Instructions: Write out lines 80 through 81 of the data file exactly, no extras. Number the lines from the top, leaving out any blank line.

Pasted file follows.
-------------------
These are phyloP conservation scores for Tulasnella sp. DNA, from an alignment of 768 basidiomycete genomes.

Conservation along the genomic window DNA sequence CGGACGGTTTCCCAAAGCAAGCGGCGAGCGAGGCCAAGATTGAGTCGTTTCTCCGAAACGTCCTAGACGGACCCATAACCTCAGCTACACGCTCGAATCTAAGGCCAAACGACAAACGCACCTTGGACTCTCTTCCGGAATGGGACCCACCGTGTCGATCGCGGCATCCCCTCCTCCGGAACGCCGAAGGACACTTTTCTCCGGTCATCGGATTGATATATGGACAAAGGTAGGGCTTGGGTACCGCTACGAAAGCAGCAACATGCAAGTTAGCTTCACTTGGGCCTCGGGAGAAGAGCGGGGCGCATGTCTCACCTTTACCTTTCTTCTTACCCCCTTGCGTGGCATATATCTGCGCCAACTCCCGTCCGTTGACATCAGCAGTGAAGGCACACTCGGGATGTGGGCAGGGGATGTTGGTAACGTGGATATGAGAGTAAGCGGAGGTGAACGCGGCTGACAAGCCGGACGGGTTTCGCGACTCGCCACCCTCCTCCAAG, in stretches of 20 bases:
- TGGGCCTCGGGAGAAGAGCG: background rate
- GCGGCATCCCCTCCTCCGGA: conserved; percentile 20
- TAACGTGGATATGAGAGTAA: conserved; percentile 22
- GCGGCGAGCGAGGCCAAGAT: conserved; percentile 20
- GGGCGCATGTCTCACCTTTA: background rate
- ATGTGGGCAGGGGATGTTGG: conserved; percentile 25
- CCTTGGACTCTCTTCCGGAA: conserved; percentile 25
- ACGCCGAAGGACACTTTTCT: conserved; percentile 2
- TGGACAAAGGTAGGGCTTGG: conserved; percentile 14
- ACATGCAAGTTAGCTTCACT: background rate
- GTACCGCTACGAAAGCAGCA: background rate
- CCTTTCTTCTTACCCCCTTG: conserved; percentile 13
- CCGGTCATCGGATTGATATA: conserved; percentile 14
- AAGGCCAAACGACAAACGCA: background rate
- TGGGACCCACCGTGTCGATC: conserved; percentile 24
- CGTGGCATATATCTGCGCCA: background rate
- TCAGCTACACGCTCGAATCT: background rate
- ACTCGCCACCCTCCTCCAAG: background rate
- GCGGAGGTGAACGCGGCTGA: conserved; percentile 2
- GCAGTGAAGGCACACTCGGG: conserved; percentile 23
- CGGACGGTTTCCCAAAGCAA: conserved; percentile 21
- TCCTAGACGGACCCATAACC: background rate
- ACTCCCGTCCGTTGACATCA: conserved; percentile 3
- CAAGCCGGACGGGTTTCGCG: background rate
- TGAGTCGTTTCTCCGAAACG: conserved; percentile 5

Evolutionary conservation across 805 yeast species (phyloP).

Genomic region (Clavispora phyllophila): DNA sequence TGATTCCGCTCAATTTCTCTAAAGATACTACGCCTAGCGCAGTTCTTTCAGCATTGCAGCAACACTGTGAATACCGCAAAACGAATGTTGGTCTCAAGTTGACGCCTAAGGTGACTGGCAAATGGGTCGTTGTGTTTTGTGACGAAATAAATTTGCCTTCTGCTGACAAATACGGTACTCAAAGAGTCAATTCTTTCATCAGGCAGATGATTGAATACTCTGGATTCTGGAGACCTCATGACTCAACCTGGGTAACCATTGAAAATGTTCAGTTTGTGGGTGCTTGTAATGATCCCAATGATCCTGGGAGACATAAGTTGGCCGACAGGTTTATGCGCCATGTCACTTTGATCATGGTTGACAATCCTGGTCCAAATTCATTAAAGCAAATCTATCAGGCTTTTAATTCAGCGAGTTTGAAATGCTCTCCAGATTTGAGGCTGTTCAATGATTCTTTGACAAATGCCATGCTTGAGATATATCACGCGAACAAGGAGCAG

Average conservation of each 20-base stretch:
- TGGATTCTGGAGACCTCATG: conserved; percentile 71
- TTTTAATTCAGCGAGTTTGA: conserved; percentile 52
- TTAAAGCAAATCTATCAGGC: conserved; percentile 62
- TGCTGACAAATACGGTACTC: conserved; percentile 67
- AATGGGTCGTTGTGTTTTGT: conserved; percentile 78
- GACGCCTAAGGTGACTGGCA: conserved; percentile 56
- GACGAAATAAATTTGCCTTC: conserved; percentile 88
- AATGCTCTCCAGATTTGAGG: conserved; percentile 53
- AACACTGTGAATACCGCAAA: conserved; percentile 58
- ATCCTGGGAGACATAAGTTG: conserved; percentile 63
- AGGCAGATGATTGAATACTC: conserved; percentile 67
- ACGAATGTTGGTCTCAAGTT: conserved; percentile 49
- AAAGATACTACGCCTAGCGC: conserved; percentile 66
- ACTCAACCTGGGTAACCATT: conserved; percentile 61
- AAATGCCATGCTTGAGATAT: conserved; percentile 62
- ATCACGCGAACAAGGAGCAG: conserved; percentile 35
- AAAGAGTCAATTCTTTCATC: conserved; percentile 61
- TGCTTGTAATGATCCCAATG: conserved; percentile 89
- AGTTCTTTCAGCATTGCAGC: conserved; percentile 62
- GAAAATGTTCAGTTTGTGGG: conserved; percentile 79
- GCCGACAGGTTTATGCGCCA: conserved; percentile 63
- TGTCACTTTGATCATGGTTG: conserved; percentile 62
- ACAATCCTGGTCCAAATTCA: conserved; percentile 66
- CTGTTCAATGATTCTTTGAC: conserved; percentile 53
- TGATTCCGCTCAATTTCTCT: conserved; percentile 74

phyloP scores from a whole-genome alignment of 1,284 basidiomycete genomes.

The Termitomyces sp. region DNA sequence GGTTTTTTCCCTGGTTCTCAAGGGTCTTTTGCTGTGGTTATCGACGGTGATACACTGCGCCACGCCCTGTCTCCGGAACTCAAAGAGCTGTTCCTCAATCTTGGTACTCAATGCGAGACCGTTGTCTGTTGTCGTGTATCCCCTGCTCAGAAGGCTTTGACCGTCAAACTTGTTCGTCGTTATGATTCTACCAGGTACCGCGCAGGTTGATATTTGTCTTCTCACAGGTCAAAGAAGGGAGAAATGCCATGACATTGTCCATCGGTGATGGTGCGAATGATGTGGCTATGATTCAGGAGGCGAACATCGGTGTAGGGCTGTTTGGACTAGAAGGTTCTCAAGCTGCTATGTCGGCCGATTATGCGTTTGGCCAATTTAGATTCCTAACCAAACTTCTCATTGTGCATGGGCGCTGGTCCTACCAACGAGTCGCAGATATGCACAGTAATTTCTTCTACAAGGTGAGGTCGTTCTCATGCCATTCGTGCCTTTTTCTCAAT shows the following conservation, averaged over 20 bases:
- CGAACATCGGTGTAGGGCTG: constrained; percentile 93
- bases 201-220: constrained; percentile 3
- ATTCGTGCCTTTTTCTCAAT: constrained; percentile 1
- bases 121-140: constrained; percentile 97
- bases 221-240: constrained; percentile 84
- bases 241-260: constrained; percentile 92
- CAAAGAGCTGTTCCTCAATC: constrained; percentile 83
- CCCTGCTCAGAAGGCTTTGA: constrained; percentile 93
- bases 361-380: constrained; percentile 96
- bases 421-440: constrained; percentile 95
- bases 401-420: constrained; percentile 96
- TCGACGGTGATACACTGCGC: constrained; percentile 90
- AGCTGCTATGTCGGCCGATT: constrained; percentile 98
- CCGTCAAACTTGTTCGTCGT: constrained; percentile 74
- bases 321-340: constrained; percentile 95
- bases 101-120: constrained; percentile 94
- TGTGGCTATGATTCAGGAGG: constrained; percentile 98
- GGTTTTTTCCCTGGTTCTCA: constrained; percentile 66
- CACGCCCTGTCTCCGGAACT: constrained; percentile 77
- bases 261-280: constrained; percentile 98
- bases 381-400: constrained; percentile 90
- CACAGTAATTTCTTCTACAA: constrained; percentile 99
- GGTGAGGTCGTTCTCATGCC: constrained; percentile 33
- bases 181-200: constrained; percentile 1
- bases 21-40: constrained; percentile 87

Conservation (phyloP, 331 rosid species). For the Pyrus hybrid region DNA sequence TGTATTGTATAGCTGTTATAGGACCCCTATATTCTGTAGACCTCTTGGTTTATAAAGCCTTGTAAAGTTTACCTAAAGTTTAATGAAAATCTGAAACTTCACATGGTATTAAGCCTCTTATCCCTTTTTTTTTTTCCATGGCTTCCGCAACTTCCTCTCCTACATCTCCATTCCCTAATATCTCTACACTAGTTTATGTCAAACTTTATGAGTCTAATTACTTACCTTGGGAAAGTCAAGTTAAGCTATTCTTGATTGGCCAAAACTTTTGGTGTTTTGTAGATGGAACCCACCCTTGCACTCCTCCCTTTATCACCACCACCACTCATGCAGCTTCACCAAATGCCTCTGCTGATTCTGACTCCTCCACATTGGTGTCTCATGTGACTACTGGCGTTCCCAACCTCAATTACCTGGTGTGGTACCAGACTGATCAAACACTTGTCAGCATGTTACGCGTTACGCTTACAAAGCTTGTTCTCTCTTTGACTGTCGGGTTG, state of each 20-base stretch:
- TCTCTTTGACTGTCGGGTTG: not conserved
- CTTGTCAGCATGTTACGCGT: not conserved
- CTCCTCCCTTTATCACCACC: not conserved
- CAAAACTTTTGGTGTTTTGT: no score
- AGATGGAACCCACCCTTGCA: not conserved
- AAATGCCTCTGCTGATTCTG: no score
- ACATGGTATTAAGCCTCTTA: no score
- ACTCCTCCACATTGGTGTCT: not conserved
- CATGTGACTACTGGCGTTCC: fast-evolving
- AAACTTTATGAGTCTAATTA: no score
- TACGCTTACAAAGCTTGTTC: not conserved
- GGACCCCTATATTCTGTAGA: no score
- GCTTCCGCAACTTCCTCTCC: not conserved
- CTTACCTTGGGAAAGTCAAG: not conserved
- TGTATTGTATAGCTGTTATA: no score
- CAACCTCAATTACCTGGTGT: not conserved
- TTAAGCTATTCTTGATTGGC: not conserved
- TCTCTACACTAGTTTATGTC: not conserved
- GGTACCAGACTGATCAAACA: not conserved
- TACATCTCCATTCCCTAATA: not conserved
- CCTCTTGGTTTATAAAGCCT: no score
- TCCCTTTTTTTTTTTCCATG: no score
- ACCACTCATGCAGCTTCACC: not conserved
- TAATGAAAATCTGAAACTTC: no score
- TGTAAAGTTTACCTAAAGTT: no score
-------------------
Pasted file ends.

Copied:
- GGTGAGGTCGTTCTCATGCC: constrained; percentile 33
- bases 181-200: constrained; percentile 1